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    Instead of trying to cover every security layer you should try to cover every attack vector. Ask where you're vulnerable - USB, DVD, running services, etc. Ask how you can mitigate those risks.
     
  9. tomazyk

    tomazyk Guest

    Encryption
    Update checking
    System integrity checking

    For internet - Proxy, encryption, script control, cookies control, active content control, IP and domain blacklisting...

    Do tell us if your system is still running if you install one of each :)
     
    Last edited by a moderator: Mar 12, 2012
  10. AirSupremacy

    AirSupremacy Registered Member

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    Actually most security products today tend to overlap regarding the protection themes I listed. I am well aware of this fact but this thread is also for those that are considering which software to use. To them, this list would be more of a checklist. Obviously, no one expects them to have EVERY protection. Pick and choose the ones that are useful.

    Regarding sandbox and virtualization, I find these are two distinct products if you compare Defensewall and Returnil. One restricts usage of executables while other provides a full copy of the disk drive.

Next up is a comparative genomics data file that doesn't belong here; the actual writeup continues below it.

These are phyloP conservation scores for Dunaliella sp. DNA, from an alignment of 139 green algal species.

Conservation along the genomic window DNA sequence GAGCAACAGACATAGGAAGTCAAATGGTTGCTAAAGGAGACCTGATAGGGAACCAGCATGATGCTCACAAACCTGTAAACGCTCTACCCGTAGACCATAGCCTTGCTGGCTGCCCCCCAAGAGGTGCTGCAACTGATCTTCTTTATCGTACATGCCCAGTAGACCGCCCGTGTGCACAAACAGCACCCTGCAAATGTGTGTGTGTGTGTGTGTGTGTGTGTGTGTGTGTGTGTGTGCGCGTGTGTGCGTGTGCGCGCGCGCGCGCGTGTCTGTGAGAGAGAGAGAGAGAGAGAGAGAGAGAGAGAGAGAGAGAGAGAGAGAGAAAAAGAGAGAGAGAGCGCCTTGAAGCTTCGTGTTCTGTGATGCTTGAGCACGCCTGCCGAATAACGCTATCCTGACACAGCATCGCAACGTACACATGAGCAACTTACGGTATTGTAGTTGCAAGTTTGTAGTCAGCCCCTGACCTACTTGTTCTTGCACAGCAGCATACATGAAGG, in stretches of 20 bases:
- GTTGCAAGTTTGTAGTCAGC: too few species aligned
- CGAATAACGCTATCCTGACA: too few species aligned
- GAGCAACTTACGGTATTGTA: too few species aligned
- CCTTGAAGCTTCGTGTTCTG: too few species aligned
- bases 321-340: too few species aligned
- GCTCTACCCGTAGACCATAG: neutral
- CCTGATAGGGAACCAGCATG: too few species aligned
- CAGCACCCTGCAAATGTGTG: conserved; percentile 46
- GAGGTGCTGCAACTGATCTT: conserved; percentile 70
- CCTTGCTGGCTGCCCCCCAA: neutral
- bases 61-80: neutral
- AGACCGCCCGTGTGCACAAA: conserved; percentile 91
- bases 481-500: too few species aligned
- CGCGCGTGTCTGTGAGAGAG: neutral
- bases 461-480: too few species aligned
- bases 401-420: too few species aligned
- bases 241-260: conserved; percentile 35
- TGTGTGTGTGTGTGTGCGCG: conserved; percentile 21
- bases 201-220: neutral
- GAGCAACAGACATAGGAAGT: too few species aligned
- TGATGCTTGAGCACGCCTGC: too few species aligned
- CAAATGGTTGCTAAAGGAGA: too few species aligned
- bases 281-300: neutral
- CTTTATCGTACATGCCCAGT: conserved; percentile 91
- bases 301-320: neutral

I've added several suggestions. Thanks!
     
  11. m00nbl00d

    m00nbl00d Registered Member

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    Bear in mind that when you start adding this, plus that, plus that one, plus that other one security application, then you're also increasing your very same attack vectors.

    When choosing one security application, we're always weighing the pros and cons between the offered security and the fact it's third-party code being added to the operating system, which on its own, regarless of being a security software, it will also introduce its own fair share of security vulnerabilities.